Sensitive Teeth? Here’s What You Should Know

Excerpt: Sensitive teeth are typically the result of worn tooth enamel or exposed tooth roots.
Table of Contents

Sensitive teeth are typically the result of worn tooth enamel or exposed tooth roots. Sometimes, however, tooth discomfort is caused by other factors, such as a cavity, a cracked or chipped tooth, a wisdom tooth infection, or trauma from biting down on something hard. If you ever experience pain in your teeth after eating some crunchy food (like popcorn) and you’re not sure if you have sensitive teeth, here’s how you can tell for sure!

What are the Signs and Symptoms of Sensitive Teeth?

If you’re noticing any of the following symptoms, it might be time to get your teeth checked:
 
  • You often have problems with your teeth sensitivity during cold and flu season
  • Your teeth are always feeling gritty or sticky even after you’ve brushed and flossed.
  • You frequently experience pain when biting into hard foods or ice chips.
  • Your dentist has confirmed that you have sensitive teeth.

What Is Tooth Sensitivity?

Tooth sensitivity is characterized by pain or discomfort when exposed to certain stimuli. It can be caused by a variety of factors, but the most common culprits are food allergies and dental plaque buildup. If you think you may have sensitive teeth, it’s best to see a dentist for an evaluation. They can test your tongue for sensitivity to particular foods or ingredients, and may also recommend oral hygiene measures to reduce plaque buildup.


If you’re experiencing tooth pain, decay, or other dental problems, it’s important to visit a dentist as soon as possible. Early intervention can help prevent more serious issues from developing. If you do have sensitive teeth, be sure to take the proper steps to minimize tooth pain and protect your oral health.

How to Treat Sensitive Teeth?

If you have sensitive teeth, it’s important to be aware of the ways to treat them. Some people find that using over-the-counter medications or mouth rinses work well for them, while others choose to see a dentist for treatment. 
 
Here are some tips on how to treat sensitive teeth:

Avoid foods and drinks that can cause toothaches

Including acidic foods, coffee, red wine, and soda.

Consider trying over-the-counter painkillers 

Medications such as ibuprofen or acetaminophen. However, be sure to follow the directions on the medication label carefully since overuse of these drugs can lead to side effects such as stomach pain or liver damage.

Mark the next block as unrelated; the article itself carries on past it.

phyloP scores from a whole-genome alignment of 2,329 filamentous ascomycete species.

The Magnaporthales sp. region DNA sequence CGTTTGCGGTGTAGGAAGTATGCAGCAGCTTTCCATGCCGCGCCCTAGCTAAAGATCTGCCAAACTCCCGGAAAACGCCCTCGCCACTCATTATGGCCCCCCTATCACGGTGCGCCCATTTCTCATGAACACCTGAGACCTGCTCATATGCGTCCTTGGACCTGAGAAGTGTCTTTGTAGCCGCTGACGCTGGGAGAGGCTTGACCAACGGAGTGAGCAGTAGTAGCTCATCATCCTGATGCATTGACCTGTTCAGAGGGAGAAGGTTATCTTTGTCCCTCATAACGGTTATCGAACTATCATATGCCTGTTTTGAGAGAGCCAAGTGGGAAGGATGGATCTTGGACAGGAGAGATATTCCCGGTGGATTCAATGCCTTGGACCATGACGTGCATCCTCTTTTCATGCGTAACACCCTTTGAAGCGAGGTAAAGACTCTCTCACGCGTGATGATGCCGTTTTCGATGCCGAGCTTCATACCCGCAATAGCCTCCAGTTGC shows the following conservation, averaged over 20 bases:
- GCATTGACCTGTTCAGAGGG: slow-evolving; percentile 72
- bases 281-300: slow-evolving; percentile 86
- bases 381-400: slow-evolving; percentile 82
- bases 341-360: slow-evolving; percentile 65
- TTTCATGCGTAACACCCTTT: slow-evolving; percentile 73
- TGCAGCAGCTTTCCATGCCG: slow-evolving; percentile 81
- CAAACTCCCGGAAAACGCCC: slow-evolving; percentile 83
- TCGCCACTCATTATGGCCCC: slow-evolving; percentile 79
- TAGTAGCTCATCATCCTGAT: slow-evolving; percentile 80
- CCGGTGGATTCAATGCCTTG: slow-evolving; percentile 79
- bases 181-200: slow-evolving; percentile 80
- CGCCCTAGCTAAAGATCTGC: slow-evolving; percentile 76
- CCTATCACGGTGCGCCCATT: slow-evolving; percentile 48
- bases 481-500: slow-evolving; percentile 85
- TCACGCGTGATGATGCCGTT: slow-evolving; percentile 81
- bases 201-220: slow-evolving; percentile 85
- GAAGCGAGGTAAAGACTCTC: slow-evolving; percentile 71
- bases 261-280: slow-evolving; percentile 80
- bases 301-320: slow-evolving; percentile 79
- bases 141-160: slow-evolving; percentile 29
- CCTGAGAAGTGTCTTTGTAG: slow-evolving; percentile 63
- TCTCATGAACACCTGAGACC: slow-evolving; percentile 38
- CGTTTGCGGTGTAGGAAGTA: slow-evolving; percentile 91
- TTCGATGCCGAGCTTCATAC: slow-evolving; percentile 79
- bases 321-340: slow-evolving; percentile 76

Dentist Appointments

If over-the-counter medications don’t work or if they cause serious side effects, consult a dentist. Dentists may prescribe a numbing agent or an oral irrigating solution before performing a cleaning or dental surgery on your sensitive teeth.

Exams for Sensitive Teeth

If you are experiencing any of the following symptoms, it may be time to have your teeth checked out: teeth sensitivity, mouth pain, gum disease, bad breath, or tooth decay. Some people are simply more sensitive to the effects of dental care than others. If you are one of these people, it is important to know how to tell if you have sensitive teeth and what to do about it.
 
To determine if you have sensitive teeth, doctors will typically perform an oral exam. During this exam, the doctor will test your teeth’s sensitivity by applying pressure to them. If you experience any pain or discomfort during the exam, it may be indicative of sensitive teeth. If you have any questions about your oral health or if you believe that you may have sensitive teeth, consult with a dentist for a more in-depth examination.

Conclusion

If you have sensitive teeth, it can be tough to know when something is really bothering your bite. Thankfully, there are a few telltale signs that will let you know if you need to take care of your teeth more seriously. If one or more of these signs are present, make sure to schedule an appointment with your dentist as soon as possible.

Frequently Asked Questions

The whitening process affects the enamel of the tooth and can cause them to be sensitive. If the sensitivity seems severe, or it lasts longer than a couple of days, please make an appointment.

Please call us for the cost of the whitening.

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